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Details of the number of children diagnosed with autism since 1990 are not available. In December 2001 the Medical Research Council (MRC) published a comprehensive review of autism research, which provides an authoritative overview of the current state of knowledge on the prevalence, incidence and causes of autism. The report was commissioned by the Department and produced with the help of a wide range of experts and a "lay" group including parents and representatives of autism charities. It is available on the MRC website at "www.mrc.ac.uk".
Mr. Hancock: To ask the Secretary of State for Health (1) what correspondence he has had concerning his Department's decision to challenge the declaration of a town green in the grounds of St. James' Hospital in Portsmouth; and if he will make a statement; 
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(4) what consultation he has had with the DTLR concerning Portsmouth City Council's policy on open spaces and St. James' Hospital site; and if he will make a statement; 
(5) what assessment has been made of the compatibility between the proposed action by his Department against Portsmouth Council in regard to St. James' Hospital and the open space in cities policy; and if he will make a statement;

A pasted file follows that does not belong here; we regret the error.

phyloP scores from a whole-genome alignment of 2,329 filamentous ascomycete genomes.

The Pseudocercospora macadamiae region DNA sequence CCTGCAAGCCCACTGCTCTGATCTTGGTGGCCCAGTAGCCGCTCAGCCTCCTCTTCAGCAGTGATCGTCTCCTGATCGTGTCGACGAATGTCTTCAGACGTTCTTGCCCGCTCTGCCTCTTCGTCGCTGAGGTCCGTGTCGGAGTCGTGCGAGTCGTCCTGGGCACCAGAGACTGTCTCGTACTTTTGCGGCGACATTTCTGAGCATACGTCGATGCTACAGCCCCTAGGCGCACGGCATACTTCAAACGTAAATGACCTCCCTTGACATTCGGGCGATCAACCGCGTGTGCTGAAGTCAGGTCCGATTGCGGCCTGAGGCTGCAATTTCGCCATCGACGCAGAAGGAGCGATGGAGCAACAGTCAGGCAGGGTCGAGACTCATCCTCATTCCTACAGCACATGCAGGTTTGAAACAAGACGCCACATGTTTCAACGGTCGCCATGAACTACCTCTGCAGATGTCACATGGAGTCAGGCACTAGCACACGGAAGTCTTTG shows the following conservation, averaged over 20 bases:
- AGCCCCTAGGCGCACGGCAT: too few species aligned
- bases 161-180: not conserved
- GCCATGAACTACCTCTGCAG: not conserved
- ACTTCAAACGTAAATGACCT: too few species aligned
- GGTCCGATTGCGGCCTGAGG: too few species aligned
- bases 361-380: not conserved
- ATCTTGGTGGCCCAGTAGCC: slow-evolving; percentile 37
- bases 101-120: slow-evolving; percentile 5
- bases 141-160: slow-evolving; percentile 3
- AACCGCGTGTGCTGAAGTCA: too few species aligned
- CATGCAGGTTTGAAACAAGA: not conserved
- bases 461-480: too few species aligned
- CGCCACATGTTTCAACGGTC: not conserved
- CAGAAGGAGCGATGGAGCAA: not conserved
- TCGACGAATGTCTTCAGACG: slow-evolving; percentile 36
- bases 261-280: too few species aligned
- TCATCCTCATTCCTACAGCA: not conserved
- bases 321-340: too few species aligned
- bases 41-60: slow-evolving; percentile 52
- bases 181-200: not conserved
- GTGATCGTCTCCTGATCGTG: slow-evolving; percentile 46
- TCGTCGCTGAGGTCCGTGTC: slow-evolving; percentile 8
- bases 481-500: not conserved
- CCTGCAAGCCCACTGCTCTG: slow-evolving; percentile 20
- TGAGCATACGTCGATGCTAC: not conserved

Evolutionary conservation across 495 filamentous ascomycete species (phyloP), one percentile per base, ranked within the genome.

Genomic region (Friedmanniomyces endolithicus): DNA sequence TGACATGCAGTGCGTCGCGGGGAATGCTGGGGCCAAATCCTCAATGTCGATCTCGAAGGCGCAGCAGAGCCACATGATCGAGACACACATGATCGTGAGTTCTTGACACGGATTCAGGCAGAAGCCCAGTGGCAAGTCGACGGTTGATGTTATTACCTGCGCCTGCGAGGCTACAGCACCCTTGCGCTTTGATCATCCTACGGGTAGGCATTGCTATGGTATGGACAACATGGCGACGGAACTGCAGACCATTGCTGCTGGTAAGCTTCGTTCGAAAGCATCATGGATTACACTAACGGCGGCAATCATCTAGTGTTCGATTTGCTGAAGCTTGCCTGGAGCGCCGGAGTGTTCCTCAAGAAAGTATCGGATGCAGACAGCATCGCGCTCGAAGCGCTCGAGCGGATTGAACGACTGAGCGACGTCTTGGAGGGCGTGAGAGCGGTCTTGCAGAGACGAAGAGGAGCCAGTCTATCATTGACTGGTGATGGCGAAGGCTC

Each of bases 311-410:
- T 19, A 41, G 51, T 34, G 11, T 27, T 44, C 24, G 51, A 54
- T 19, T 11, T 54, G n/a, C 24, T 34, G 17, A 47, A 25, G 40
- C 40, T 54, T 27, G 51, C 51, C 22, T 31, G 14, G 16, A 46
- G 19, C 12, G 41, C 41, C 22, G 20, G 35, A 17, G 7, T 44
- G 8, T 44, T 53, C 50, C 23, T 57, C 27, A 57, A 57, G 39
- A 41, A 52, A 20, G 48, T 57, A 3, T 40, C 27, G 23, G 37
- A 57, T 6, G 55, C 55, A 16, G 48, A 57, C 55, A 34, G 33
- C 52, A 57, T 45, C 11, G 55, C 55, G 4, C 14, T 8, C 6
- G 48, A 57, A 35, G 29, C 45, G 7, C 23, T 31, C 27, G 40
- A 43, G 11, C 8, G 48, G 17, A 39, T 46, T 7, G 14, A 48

(6) what action he has taken in respect of Portsmouth City Council's decision to declare a town green in the grounds of St. James' Hospital; and for what reasons. 
Portsmouth City Council as the registration authority received an application to register part of St. James Hospital, Portsmouth as a Town or Village Green, and appointed an inspector to conduct a non-statutory inquiry which the Department opposed. The Council subsequently determined to approve the application. Based on legal advice the Department has filed an application for a review of the Council's decision. It seems unlikely that the drafters of the Commons Registration Act 1965 intended it to apply to National Health Service (NHS) land.
Discussions have been held with the Department for Environment, Food and Rural Affairs (DEFRA), who are the successor to the Department of the Environment, Transport and the Regions, making representation for guidance to make it clear that NHS land within hospitals should not be subject of future applications for registration as a Town or Village Green.